First up is a final reminder to RSVP for our annual retreat—which is open to all faculty, staff and students—coming up this Wednesday, September 21, from 8:30 a.m. to 5 p.m. at The Mountaineers (7700 Sand Point Way NE, Seattle, WA 98115). This year’s theme, “Collaboration, Cooperation and Community,” will draw on all perspectives in our school community, and the day will include a continental breakfast to start the day, lunch and then a casual reception (with beer and wine) at the end of the afternoon. Breakfast is from 8:30 to 9 a.m., and we are likely to adjourn the hard work around 3 p.m. for the reception. Short and sweet!
In case you missed the Great Anderson Office Shuffle of 2016, our Financial Services team has relocated downstairs to Anderson 107, and a couple other folks have moved as well. Take note below of where you’ll be able to find everyone!
1. Jack Lockhart is now in Anderson 107F.
2. Shawn Williams is now working in the cubicle across from Jack’s office.
3. Laurine Knott is working in the cubicle next to K.C. at the front desk.
4. Margie Cooper and Lynne Hendrix are now sharing Anderson 107C, along with Lynn Catlett on Tuesdays and Wednesdays.
5. Leta Kao, who has transitioned into a role as our HR manager, has moved into Wendy Star’s office in Anderson 107D; Leta will also be helping with state, local and gift budgets.
6. Sally Morgan and Laura Davis have moved into Anderson 107E.
7. We will have more information to share soon about plans for the Anderson 216 suite now that it’s been vacated.
From there we’ll jump to some kudos to Laurine Knott, who donated a Kurig machine to the Anderson Hall kitchen to spice up our coffee options!
Kudos, as well, to Caileigh Shoot—former SEFS undergrad and now incoming SEFS graduate student!—who was in Kraków, Poland, for the 3rd Workshop of the Special Interest Group on Forestry, organized by the European Association of Remote Sensing Laboratories (EARSeL) and University of Agriculture in Kraków. Caileigh, who will be working with Professor Monika Moskal, was there as a student volunteer, presenter and session chair. Great stuff!
On September 7 and 8, Advanced Hardwood Biofuels Northwest hosted its fifth and final annual meeting in Walla Walla, Wash. The two-day meeting included representatives from AHB’s advisory board, the USDA and other project partners.
Oh, and if you have any time before the end of the month, we strongly recommend strolling up to the UW Tower to see local artist Cheryl A. Richey’s show, Arbor Intelligence, which explores the subtle power and mystery of trees—and includes a number of “tree truths” that our own graduate students provided. All you need is a Husky Card, and you can tour the selection of paintings for free in the UW Tower’s Mezzanine Gallery daily from 8 a.m. to 5 p.m. Don’t miss it!
Nothing new to report.
Wildlife Seminar: Schedule TBD.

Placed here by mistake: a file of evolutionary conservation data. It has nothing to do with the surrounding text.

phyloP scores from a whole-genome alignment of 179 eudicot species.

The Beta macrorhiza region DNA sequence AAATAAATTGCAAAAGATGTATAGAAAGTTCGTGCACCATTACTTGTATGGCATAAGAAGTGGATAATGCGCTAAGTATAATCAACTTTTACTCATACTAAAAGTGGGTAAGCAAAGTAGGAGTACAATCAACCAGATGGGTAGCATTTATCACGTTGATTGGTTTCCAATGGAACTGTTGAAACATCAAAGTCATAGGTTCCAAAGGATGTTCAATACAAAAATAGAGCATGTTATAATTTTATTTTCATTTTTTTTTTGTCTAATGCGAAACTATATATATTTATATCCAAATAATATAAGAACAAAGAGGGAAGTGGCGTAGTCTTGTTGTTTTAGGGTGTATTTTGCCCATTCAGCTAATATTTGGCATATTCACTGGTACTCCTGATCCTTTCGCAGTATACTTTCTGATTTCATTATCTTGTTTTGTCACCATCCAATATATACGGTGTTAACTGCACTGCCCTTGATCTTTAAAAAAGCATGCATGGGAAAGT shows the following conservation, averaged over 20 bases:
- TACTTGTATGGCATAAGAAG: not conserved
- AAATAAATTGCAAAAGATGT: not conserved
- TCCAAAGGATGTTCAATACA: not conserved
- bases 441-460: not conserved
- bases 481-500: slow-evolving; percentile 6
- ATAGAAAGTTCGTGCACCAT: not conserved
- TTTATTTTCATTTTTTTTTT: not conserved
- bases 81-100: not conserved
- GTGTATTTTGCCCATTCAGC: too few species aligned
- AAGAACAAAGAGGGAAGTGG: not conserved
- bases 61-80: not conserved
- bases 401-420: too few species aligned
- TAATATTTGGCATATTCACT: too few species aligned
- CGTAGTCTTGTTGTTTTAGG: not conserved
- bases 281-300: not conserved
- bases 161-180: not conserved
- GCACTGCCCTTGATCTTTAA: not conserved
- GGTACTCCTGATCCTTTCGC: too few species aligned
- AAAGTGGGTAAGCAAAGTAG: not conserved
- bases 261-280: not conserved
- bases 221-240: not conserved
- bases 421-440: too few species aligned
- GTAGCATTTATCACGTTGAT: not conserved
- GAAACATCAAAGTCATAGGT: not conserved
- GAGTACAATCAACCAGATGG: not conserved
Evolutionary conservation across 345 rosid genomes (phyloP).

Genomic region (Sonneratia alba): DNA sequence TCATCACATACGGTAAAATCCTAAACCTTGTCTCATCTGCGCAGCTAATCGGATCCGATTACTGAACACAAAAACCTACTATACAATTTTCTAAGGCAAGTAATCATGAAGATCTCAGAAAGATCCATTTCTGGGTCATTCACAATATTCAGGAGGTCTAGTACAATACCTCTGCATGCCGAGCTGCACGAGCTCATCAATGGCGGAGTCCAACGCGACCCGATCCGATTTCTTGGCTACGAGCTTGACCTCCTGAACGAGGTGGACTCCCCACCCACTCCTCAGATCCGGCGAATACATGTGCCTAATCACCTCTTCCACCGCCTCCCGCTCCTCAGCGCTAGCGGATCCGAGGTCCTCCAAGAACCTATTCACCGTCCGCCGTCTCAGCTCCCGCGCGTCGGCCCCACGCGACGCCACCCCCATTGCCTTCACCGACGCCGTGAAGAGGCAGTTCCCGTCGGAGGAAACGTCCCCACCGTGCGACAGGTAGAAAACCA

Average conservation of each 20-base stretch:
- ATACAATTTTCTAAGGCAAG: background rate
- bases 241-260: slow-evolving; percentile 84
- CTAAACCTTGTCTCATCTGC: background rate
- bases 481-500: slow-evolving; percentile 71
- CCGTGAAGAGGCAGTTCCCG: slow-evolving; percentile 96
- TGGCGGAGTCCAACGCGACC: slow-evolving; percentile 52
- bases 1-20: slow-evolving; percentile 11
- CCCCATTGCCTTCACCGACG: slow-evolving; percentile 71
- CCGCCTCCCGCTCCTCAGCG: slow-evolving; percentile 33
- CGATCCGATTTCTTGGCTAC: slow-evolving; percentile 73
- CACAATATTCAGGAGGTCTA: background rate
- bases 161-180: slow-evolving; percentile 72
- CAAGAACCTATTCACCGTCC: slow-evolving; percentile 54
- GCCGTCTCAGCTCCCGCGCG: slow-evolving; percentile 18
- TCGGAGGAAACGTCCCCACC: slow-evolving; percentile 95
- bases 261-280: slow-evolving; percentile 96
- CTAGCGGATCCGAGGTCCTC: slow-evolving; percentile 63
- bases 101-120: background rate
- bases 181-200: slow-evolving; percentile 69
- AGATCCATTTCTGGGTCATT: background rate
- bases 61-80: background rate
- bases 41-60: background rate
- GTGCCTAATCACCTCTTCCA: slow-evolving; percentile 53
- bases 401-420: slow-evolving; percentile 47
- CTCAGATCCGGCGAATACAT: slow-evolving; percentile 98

SEFS Senior Seminar: Schedule TBD.
SEFS Seminar Series: Wednesdays, 3:30-4:20 p.m., AND 223.
SEFS doctoral candidate Melissa Pingree is the lead author on a new publication in Geoderma, “Adsorption capacity of wildfire-produced charcoal from Pacific Northwest forests.” Co-authors include SEFS Director Tom DeLuca (and his son Emile!).
Tom was a coauthor on two other papers, as well, including one with doctoral student Si Gao as the lead author (and master’s student Amanda Bidwell as a coauthor), “Locally produced wood biochar increases nutrient retention and availability in agricultural soils of the San Juan Islands," published in Agriculture, Ecosystems and the Environment; and then in Microbial Ecology, “Long-term recovery of microbial communities in the boreal bryosphere following fire disturbance.”
Earlier today, Michelle Ma at UW News posted a great story about research from Professor Sharon Doty’s lab, “Microbes help plants survive in severe drought.” The story highlights research from a new paper in Current Plant Ecology, “Growth enhancement and drought tolerance of hybrid poplar upon inoculation with endophyte consortia,” that has a number of SEFS coauthors, including Zareen Khan, Tony Rho, Soo-Hyung Kim and Sharon.
A couple issues ago, you may remember we wrote about a new publication about morels that involved several SEFS-connected authors. On September 2, Scientific American wrote an excellent piece about that research, “In the Year Following Fire, a Mushroom Bonanza.”
Also, other stories covering Carol Bogezi’s Bullitt Foundation prize include features on EarthFix (“How A Ugandan Farmer Came To Washington To Study Wolves”), seattlepi (“UW grad student from Uganda gets $100,000 Bullitt Environmental Prize”) and the Capitol Hill blog (“10th Bullitt Environmental Prize Recognizes Wildlife Conservation Leader”).
On September 7, the Seattle Times ran a fun career spotlight of SEFS alumna Alicia Robbins (’04, M.S.; ’11, Ph.D.), “Forest resource economist Alicia Robbins’ cool job.”
SEFS alumnus Tom Hanson (’71, B.S.) has been recognized by the Society of American Foresters as a 2016 fellow, and he was also honored with a Presidential Field Forester Award for Voting District 1 (Pacific Northwest). Tom will receive the awards at the 2016 SAF National Convention coming up this November in Madison, Wis.